As part of our celebration of 10 years of the Nassif Community Cancer Center, our team members will give an inside look into the services available to our patients and how they can help them along the cancer journey. Next up is Survivorship Nurse Practitioner Heather Dommer, ARNP, FNP-C, MSN, sharing more about the role of Survivorship services in a cancer patient’s care.
What does a Survivorship Nurse Practitioner do?
The Institute of Medicine identifies four domains of comprehensive cancer survivorship care. They include surveillance for new/recurrent cancers, management of late or long-term effects, risk reduction/prevention, and monitoring psychosocial functioning. At the Nassif Community Cancer Center we focus on:
- Coordination of care between specialists and primary care
- Education regarding cancer
- Prevention – promoting healthy behaviors through nutrition and exercise
- Surveillance – screening for new or recurrent cancers
- Intervention – symptom management of late or long-term side effects
I typically have 2 roles in the survivorship clinic:
- Survivorship Care Plans
- Long-term follow-up care.
When I see a patient for a care plan visit, I provide them with a written copy of a summary of their diagnosis and treatment, a plan for follow-up and surveillance, and a list of services available to them at the Community Cancer Center. I will then discuss specific concerns that they are having related to their cancer treatment and offer referrals or treatments to help with this. We also talk about healthy living such as diet and exercise recommendations.
When I see a patient in long-term follow-up care this is usually after they have been seen for follow-up with their primary oncologist for about five years. I would then take over ordering scans, labs, and doing clinical follow-up for any signs of recurrence or new cancers.
What are some of the unique needs cancer patients have that Survivorship Nurse Practitioners help with?
- Emotional concerns: Feeling nervous, anxious, or on edge. Feeling down, depressed, or hopeless. Lack of interest or pleasure in doing things. Body image/appearance concerns.
- Family concerns: concerns for family members, family relationships, family health issues, ability to have children.
- Nutritional concerns: poor appetite, unplanned weight loss or gain
- Spiritual concerns: loss of hope, loss of meaning of life, feeling disconnected
- Physical concerns: fatigue, weakness, balance/mobility, neuropathy (tingling in hands and feet), lymphedema, pain, headaches, memory/concentration (chemo brain), sleep, changes in sexual functioning, constipation, diarrhea, nausea, swallowing, shortness of breath, cardiac dysfunction, swelling, hot flashes, bone health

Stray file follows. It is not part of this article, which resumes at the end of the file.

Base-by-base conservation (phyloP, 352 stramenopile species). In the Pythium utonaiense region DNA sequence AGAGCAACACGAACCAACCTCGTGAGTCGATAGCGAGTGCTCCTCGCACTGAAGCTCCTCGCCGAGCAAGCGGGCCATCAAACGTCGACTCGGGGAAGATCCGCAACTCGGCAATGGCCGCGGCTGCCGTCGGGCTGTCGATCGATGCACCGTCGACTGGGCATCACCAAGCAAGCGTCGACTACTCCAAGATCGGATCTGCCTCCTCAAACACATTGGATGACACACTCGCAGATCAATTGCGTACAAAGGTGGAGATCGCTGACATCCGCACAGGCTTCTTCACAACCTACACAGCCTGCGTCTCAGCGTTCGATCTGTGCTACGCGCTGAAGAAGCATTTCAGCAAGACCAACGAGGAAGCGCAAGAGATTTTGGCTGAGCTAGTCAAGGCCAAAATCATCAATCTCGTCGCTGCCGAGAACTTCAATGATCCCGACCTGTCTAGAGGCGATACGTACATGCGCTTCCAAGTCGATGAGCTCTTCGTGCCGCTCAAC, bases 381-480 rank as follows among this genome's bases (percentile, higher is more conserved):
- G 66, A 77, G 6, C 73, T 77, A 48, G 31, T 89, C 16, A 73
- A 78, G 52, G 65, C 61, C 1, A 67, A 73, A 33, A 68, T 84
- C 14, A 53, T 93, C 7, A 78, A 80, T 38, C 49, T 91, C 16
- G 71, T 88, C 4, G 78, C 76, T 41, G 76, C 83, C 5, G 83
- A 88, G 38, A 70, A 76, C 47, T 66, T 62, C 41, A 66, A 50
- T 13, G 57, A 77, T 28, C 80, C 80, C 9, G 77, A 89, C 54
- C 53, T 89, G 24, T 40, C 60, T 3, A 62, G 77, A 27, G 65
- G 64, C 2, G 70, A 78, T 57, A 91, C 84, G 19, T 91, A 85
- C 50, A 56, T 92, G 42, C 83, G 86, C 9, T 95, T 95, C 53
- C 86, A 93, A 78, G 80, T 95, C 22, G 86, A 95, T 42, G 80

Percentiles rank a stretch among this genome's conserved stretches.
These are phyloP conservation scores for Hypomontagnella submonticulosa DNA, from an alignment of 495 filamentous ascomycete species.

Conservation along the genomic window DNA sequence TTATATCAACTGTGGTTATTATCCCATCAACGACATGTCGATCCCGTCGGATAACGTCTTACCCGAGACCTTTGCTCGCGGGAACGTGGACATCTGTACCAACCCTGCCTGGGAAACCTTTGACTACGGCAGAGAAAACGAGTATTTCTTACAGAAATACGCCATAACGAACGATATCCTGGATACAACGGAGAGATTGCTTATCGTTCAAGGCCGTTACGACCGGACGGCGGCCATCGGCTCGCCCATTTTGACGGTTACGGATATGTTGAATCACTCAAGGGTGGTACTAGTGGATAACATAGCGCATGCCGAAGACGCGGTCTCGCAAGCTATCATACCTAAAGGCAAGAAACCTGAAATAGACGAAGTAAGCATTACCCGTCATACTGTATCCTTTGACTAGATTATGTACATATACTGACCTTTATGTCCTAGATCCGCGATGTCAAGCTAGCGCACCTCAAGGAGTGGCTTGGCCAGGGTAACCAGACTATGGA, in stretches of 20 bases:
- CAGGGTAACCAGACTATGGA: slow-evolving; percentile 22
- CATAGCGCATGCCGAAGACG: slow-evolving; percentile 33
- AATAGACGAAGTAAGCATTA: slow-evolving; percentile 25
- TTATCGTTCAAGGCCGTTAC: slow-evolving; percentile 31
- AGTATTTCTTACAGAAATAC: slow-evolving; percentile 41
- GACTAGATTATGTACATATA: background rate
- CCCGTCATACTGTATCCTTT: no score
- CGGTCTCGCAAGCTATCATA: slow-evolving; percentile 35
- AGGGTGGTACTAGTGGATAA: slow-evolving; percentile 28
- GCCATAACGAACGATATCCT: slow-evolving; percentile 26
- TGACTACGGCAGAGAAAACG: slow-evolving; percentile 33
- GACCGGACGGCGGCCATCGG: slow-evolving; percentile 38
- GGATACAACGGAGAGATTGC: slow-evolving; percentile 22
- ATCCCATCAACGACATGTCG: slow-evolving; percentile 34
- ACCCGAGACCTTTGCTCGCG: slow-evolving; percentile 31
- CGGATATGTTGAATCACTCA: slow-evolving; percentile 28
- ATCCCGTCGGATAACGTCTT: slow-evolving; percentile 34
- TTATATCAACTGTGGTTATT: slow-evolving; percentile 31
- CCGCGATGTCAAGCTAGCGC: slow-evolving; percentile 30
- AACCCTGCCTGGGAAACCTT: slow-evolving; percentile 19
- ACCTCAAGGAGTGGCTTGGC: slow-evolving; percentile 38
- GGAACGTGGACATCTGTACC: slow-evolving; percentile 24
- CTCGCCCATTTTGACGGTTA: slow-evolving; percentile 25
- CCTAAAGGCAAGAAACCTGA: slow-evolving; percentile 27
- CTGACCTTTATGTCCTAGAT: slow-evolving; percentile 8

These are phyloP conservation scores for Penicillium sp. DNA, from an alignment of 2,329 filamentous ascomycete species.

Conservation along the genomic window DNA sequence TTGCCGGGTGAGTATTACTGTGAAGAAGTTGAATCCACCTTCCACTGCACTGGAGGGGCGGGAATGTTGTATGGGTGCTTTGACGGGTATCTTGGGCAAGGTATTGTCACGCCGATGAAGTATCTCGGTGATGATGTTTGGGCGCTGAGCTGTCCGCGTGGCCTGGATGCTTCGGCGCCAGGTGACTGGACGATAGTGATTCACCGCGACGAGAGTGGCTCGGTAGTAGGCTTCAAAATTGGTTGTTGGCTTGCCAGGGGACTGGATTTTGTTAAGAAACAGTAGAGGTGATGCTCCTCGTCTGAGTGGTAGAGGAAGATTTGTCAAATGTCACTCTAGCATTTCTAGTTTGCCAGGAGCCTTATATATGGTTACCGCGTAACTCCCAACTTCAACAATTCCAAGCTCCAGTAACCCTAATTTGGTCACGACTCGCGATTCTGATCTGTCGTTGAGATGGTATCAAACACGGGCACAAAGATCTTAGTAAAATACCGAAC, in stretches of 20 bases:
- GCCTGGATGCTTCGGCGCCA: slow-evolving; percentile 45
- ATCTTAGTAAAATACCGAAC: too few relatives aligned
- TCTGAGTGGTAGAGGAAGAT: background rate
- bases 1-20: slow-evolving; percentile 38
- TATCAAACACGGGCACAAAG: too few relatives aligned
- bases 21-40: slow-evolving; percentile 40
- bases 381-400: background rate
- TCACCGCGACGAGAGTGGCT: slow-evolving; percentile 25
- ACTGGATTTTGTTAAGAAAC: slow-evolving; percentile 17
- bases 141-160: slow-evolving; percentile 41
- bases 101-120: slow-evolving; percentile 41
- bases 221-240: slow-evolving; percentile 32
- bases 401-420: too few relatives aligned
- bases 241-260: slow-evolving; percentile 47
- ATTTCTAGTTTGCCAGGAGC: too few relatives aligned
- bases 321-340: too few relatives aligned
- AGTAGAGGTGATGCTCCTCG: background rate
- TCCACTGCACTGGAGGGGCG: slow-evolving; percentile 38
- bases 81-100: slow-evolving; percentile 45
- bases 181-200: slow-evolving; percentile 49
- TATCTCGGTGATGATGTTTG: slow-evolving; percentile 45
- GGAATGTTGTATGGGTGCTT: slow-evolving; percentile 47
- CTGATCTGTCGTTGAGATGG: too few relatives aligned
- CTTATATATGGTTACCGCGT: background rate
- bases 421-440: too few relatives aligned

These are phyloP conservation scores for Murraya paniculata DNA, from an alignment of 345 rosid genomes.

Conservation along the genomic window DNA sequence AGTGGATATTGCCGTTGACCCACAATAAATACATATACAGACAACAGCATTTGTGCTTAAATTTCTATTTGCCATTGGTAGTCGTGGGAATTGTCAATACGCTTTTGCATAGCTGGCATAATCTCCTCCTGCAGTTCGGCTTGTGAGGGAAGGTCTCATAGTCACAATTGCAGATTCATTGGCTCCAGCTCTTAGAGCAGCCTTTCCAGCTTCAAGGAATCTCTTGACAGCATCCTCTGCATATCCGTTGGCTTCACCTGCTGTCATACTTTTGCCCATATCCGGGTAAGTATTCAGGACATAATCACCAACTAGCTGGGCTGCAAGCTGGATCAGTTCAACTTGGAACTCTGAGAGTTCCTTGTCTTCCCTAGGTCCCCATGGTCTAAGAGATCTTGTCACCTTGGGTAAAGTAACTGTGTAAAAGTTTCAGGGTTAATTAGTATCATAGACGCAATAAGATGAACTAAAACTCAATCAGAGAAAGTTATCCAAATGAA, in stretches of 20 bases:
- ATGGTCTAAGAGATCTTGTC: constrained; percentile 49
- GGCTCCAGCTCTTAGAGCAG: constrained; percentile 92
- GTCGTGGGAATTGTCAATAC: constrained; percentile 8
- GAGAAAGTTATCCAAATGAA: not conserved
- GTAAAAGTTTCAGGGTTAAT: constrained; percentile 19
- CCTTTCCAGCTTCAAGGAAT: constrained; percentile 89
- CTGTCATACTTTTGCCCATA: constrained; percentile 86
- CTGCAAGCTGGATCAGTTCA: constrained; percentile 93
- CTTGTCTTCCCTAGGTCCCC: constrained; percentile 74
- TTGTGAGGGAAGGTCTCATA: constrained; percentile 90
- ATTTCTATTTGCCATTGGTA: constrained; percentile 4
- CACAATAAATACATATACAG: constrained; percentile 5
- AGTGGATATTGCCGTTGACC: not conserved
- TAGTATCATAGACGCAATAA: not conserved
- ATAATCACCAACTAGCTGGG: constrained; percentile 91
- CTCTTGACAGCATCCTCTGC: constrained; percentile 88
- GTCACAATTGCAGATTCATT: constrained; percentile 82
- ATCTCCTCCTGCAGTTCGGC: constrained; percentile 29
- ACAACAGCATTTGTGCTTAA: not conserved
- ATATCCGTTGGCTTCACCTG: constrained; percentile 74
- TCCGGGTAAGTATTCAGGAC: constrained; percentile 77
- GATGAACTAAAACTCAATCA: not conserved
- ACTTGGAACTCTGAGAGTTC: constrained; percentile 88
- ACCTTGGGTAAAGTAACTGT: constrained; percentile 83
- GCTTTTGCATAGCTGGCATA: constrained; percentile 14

Hear From Our Experts
Heather Dommer, survivorship nurse practitioner at the Nassif Community Cancer Center, joins Dr. Arnold to discuss cancer survivorship. What it is, what services are offered for survivors, how the pandemic affected survivorship services and more.
How has the role of Survivorship Nurse Practitioner grown at the Community Cancer Center since the Survivorship Program began in 2015?
We continue to grow the program as much as possible. Our goal is to offer survivorship to every patient. We have developed a specific working group for the survivorship clinic that meets quarterly to work on new initiatives and pilot new interventions for getting patients seen in the survivorship clinic and for new treatment options for the late and long-term effects that occur. In 2019, we saw a large growth in the number of patients seen in the clinic. However, like most clinics our 2020 numbers were down due the COVID-19 pandemic. So far, in 2021 we are on track to get back to our 2019 numbers. I have also grown in my role as the survivorship nurse practitioner and began writing a specific survivorship article for our monthly newsletter this year. I am also participating in a national survivorship group called the Cancer Survivorship Provider Network. This group provides an educational meeting once a month along with a business meeting once a month to provide further resources and information for others providing cancer survivorship care throughout the country.
How do you see your role advancing in the next 10 years?
I hope to see more research being done in the area of cancer survivorship. Right now we still do not have a lot of good interventions to help manage cancer treatment related side effects, such as neuropathy, fatigue, pain, hot flashes, and cognitive dysfunction. I hope that more research will focus on this important topic. I also feel like the Cancer Survivorship Provider Network will help us to be able to connect with others who are doing this very important work. As advancements in cancer treatment continue we will continue to see more people in need of cancer survivorship care.
What is your favorite thing about being an Survivorship Nurse Practitioner?
My favorite thing is meeting new people and sharing in their journeys. My favorite role is that of educator.
ARNP, FNP-C, MSN
Heather has been a Survivorship Nurse Practitioner with the Community Cancer Center since October 2018.